Assessing Constraints on Soldier Cognitive and Perceptual Motor Performance During Vehicle Motion

Report No. ARL-TR-4461
Authors: Jason S. Metcalfe, James A. Davis, Jr., Richard A. Tauson, and Kaleb McDowell
Date/Pages: May 2008; 43 pages
Abstract: Among the most significant challenges to implementing U.S. Army future force concepts are persistent human factors issues associated with staffing ground vehicles that are equipped with advanced capabilities including intelligent automation. This review is particularly concerned with understanding the influence of vehicle motion on the ability of Soldiers to perform goal-directed behaviors in future military vehicles. Because vehicle motion is a primary influence on the Soldier's performance, understanding the relationship between vehicle motion and performance is considered essential to solving the human factors problems brought about by implementation of advanced technologies in modern tactical vehicles. The review is organized in three main sections. First, a conceptual framework, alternately known as a systems perspective, is introduced as a way to analyze the problem of Soldier-vehicle performance in terms of delineating the constraints that influence goal-directed behavior within the military context. Second, this framework is then used to structure an overview of research on whole-body motion and human performance, with a particular emphasis on relationships that have most frequently been identified in empirical studies. In the third and final section, the available information is applied to the military context in specific reference to lessons learned from the formal studies, field tests, and demonstrations that have been conducted with experimental platforms such as the Bradley infantry fighting vehicle and the crew integration and automation test bed (CAT). Overall, the extant literature taken in the context of direct observations in military platforms leaves little doubt that occupation of moving vehicles will result in detriments to performance of essential tasks for vehicle control as well as other essential command and control functions such as target acquisition, route planning, and teleoperation of remote assets. It is suggested that continued research and development efforts will benefit greatly from formalization of a unified framework for understanding the complex interactions between the constraints affecting survivability and lethality of future Soldier-vehicle systems. Ideally, such a formalized framework would lead to the development of formal predictive models that lend to the identification of a central set of principles to guide progressive design decisions aimed at optimizing overall system performance.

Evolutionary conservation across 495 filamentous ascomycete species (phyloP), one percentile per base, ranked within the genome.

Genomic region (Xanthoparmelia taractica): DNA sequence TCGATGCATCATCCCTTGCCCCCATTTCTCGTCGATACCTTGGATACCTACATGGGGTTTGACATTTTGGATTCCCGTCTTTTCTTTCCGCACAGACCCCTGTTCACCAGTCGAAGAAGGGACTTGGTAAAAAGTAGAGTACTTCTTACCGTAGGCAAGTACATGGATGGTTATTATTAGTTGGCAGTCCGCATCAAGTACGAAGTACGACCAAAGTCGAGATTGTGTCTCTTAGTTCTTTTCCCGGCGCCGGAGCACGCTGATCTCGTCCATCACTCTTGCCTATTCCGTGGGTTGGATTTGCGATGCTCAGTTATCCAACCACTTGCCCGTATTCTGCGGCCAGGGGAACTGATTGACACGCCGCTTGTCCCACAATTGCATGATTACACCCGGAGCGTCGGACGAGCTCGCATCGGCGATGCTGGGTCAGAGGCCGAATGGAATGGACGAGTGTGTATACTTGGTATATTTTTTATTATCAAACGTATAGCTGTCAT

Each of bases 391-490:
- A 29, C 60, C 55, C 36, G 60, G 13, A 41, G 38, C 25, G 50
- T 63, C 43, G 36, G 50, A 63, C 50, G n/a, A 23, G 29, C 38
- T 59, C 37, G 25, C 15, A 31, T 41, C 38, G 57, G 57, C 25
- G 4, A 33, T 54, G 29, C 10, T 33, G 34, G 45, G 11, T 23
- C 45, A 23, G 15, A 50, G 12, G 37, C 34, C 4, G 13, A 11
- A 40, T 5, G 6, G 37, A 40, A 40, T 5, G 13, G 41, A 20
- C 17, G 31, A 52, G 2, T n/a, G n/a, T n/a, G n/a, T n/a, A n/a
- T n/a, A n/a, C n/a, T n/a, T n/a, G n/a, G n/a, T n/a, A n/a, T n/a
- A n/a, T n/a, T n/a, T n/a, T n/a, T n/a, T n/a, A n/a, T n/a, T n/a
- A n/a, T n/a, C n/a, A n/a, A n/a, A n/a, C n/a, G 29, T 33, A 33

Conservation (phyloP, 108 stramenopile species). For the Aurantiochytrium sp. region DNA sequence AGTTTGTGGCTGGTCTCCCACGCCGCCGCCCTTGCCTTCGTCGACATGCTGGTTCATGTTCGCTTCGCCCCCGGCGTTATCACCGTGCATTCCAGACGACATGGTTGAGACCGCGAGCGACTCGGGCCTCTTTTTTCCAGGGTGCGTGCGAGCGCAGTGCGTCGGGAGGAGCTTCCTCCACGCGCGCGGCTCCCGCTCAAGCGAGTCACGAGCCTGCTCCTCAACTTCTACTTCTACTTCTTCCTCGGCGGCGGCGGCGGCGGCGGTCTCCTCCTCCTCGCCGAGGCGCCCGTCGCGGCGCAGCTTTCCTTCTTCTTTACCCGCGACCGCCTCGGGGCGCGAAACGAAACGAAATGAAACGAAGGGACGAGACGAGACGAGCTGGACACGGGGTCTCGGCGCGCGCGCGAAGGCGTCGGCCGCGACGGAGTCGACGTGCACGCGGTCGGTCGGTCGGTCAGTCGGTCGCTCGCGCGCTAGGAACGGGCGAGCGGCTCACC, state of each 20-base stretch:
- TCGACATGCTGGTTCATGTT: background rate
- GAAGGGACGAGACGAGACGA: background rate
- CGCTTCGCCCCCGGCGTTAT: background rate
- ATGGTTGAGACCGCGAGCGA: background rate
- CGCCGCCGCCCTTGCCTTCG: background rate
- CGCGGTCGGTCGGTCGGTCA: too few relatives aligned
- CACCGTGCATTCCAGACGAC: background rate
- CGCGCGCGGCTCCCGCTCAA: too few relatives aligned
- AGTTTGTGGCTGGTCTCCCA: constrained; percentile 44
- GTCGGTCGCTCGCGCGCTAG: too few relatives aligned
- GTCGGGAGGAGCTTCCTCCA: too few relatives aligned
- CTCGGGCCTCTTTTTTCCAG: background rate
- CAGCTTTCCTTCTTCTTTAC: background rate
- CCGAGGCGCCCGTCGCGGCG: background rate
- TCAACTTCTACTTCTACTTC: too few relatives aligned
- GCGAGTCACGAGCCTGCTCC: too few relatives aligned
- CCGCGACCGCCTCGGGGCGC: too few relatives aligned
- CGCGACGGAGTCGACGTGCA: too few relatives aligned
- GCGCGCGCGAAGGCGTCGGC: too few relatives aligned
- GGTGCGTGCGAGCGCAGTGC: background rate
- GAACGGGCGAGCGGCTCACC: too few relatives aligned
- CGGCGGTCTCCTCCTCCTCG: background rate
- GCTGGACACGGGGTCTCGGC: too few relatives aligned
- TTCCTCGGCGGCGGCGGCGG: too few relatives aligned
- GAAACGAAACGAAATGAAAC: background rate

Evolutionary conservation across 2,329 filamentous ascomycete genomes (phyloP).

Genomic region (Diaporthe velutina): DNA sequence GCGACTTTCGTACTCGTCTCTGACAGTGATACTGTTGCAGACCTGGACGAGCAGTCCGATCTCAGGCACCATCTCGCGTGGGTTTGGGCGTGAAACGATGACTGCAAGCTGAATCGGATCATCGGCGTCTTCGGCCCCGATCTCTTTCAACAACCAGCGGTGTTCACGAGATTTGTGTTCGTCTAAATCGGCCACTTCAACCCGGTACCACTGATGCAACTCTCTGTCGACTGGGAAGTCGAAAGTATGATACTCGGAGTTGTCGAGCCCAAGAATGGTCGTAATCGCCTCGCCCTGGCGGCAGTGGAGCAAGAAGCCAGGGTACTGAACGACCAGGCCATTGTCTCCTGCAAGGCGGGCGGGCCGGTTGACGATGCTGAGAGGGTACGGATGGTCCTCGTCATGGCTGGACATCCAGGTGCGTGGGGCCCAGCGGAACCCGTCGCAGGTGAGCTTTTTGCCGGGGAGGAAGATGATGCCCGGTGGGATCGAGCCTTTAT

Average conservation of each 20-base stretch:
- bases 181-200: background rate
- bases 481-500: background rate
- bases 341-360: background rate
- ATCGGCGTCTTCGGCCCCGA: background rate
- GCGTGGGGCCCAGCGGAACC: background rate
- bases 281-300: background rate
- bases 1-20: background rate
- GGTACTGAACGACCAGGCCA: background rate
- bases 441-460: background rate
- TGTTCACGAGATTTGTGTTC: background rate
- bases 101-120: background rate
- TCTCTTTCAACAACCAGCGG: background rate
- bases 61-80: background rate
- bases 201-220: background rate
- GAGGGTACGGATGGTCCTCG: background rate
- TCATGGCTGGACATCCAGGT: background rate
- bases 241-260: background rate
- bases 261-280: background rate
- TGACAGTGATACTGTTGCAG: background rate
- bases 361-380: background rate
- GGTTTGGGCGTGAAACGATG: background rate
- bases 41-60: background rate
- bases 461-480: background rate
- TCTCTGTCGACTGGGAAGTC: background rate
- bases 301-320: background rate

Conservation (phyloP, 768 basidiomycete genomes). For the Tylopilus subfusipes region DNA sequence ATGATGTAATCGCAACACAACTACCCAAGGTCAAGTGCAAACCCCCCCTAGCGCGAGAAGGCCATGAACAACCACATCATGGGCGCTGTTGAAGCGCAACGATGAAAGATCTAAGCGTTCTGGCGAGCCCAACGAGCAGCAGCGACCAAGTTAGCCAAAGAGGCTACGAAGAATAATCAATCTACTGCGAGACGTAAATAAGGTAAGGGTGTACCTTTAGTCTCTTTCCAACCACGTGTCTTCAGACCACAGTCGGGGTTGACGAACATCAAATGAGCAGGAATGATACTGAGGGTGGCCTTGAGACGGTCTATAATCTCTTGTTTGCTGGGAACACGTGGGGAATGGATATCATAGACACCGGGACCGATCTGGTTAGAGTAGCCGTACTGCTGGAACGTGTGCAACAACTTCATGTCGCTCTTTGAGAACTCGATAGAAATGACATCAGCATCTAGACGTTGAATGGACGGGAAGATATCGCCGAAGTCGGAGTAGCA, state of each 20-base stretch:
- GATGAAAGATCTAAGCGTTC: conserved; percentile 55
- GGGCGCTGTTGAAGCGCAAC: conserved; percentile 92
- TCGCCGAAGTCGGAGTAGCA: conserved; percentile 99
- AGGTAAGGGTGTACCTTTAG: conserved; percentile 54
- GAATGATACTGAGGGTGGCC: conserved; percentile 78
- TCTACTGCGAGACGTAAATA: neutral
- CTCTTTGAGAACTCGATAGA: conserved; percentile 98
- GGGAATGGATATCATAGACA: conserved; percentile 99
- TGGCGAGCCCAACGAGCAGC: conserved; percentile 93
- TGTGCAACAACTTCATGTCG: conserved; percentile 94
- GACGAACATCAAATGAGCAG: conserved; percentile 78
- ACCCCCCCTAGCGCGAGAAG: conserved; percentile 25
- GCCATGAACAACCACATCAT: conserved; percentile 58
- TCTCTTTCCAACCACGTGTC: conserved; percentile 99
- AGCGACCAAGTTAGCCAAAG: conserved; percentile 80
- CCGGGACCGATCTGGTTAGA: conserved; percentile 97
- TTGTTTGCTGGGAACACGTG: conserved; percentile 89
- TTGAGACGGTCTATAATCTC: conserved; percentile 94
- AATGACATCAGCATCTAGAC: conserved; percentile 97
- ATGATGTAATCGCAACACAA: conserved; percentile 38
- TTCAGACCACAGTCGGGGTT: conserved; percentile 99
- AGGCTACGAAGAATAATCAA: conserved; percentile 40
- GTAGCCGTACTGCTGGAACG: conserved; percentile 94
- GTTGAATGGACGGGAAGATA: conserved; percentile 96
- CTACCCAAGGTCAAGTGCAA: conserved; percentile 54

Distribution: Approved for public release
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Last Update / Reviewed: May 1, 2008